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Author:Elena Nogaeva (University Of Eastern Finland)
Paper short abstract:
Social media platforms allow for wide dissemination of discourse on a variety of topics. I will discuss how indigenous rights in Russia’s Arctic are represented in the social media and what challenges I have encountered while collecting and analysing such outputs.
Paper long abstract:
This study will demonstrate how Russia’s geopolitical pursuit in the Arctic relates to the indigenous visualization of the North. It will explore whether the two potentially different views on these geopolitical pursuits can lead to conflict with the state or if it will trigger an internal conflict within the group that has a potential to affect the social and cultural stability of that group. I intend to demonstrate how social media tools can assist indigenous groups in cross-border cooperation and raise awareness abroad and domestically towards their issues in the Russian North. I will discuss preliminary findings primarily from Twitter and potential ethical challenges of collecting data from VKontakte. The two social media domains are dissimilar and are intended for different types of interactions, yet have the ability to disseminate either political or group-related discourse. I will present an analytical tool for qualitative analysis that I have used in my study. The following will be raised for discussion: what are the ethical challenges that can be present when analysing social media platforms that allow for discussion to occur? Also, what are the tools that are available to appropriately analyse and retain social media discourse output? Social media is a powerful tool when it comes to raising awareness as well as disseminating politically motivated discourse on addressing domestic conflicts.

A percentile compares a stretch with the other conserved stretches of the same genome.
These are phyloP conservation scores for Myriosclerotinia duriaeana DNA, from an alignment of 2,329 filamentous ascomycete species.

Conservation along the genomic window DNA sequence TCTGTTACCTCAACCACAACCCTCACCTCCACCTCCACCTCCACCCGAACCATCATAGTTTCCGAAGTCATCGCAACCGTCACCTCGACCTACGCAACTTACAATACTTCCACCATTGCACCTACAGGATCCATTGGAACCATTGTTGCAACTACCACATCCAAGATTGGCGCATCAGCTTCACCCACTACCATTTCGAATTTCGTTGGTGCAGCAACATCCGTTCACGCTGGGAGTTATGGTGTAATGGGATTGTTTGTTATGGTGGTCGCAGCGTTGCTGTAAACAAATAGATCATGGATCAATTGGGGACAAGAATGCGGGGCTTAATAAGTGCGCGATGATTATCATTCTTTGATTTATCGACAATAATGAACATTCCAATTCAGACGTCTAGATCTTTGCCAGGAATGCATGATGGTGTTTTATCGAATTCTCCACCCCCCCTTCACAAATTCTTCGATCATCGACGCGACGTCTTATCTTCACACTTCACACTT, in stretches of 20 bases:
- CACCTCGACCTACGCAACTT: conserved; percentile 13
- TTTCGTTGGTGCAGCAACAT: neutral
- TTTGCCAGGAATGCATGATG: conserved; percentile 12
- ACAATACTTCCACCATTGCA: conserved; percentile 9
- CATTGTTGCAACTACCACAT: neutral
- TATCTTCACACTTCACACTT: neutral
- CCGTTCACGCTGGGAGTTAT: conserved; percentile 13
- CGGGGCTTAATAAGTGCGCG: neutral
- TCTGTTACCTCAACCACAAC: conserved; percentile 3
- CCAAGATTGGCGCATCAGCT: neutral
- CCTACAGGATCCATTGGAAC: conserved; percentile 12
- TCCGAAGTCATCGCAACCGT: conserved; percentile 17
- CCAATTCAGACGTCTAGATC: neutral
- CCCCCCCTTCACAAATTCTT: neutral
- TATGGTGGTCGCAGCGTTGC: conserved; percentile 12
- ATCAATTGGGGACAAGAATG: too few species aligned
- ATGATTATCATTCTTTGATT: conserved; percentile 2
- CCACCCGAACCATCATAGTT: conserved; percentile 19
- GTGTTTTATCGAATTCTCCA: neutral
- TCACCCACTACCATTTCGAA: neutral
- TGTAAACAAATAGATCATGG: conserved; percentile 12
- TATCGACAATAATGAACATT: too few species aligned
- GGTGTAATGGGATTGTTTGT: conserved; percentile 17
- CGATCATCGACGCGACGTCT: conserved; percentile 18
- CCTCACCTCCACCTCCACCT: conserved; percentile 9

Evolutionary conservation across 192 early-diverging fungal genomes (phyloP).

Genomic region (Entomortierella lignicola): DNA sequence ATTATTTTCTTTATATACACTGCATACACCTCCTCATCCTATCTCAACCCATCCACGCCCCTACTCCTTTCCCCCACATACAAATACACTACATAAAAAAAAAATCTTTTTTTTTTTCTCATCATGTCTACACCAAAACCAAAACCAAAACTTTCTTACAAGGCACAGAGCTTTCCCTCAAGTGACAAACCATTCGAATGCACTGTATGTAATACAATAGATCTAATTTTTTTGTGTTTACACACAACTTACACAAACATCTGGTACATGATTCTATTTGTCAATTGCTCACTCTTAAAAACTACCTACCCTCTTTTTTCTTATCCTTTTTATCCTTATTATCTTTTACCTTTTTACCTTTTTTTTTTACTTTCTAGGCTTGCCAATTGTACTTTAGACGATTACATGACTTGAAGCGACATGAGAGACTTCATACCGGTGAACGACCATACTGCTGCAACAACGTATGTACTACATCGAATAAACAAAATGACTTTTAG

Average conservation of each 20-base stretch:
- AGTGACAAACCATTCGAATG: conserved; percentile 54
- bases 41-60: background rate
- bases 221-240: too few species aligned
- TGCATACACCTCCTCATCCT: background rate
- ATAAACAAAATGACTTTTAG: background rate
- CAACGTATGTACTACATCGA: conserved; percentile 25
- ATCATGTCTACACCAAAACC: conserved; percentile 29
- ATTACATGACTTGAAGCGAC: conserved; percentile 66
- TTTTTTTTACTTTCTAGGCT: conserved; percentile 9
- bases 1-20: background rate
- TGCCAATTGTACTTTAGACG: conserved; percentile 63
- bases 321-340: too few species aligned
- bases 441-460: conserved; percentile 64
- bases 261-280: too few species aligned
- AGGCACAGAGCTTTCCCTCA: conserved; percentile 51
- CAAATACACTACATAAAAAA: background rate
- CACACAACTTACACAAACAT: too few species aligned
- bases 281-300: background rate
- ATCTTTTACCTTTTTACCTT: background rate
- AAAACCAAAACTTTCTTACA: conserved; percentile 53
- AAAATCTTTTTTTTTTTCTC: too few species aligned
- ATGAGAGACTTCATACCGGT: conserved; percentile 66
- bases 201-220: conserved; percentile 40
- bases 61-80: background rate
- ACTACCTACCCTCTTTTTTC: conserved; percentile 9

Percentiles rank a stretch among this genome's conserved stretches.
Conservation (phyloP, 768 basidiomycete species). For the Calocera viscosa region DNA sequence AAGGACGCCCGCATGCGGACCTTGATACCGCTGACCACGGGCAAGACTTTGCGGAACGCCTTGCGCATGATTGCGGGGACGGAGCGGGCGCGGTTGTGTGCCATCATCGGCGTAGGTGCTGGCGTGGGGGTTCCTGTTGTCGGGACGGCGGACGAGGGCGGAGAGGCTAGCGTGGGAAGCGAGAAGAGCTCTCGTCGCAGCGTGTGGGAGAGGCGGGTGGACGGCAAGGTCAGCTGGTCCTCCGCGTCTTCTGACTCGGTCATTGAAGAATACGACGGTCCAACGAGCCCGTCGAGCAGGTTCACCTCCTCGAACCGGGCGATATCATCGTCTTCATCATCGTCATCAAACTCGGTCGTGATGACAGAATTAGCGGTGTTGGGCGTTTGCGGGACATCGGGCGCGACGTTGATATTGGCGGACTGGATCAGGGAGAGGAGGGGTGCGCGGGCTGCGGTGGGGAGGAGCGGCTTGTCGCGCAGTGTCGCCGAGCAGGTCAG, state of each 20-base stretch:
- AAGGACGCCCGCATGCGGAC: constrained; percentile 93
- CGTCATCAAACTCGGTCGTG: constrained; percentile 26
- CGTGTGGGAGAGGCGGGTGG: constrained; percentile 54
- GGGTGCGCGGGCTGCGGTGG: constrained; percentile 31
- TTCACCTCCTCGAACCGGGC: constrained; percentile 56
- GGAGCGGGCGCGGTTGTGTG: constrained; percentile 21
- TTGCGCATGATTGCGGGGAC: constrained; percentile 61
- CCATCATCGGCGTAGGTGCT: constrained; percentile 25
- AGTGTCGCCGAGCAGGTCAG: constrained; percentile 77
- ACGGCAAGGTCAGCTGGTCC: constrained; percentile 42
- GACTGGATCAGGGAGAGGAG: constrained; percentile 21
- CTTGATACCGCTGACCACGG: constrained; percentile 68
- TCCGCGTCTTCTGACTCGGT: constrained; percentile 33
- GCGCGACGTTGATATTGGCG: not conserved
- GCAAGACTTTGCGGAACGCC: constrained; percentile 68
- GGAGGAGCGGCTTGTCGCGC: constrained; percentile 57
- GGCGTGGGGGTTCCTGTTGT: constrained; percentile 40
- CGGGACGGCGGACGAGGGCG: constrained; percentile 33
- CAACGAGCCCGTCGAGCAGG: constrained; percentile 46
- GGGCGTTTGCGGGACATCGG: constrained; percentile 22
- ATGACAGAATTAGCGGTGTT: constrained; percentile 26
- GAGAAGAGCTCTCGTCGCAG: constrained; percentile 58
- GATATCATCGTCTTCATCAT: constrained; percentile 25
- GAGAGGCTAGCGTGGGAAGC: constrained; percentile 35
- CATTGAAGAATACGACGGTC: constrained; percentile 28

Digital research infrastructures in social and cultural anthropology: approaches and challenges for conducting, archiving and sharing research